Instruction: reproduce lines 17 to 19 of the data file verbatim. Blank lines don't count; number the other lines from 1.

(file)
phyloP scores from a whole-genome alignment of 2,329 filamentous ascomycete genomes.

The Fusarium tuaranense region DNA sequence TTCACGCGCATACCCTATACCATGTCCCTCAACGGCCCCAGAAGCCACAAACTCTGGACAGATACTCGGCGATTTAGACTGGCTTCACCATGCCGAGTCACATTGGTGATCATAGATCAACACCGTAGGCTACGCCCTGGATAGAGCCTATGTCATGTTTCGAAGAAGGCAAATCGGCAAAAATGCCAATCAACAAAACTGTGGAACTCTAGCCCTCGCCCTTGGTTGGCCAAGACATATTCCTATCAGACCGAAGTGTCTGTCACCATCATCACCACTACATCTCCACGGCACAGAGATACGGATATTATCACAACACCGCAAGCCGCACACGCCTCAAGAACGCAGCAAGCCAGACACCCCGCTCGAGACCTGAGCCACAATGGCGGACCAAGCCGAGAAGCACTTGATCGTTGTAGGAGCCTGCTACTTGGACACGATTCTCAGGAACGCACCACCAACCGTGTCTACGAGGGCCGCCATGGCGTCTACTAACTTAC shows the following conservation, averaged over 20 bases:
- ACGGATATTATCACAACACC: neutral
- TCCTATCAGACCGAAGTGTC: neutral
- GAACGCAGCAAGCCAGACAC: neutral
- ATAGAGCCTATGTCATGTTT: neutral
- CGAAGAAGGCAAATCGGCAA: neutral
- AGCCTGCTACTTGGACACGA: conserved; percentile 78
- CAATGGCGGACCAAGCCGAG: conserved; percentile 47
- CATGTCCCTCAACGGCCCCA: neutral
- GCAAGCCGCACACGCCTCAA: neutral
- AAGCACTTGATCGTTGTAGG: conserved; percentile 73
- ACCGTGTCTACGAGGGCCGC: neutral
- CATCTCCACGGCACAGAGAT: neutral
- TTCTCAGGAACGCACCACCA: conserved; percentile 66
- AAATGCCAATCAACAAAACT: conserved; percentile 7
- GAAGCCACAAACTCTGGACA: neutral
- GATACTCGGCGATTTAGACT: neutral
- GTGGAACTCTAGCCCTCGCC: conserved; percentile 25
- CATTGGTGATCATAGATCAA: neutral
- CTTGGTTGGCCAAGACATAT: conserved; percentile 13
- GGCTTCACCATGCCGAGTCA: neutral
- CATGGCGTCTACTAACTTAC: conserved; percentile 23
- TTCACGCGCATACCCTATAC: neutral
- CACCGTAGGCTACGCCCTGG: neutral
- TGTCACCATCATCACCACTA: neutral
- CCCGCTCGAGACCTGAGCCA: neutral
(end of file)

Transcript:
- GAAGCCACAAACTCTGGACA: neutral
- GATACTCGGCGATTTAGACT: neutral
- GTGGAACTCTAGCCCTCGCC: conserved; percentile 25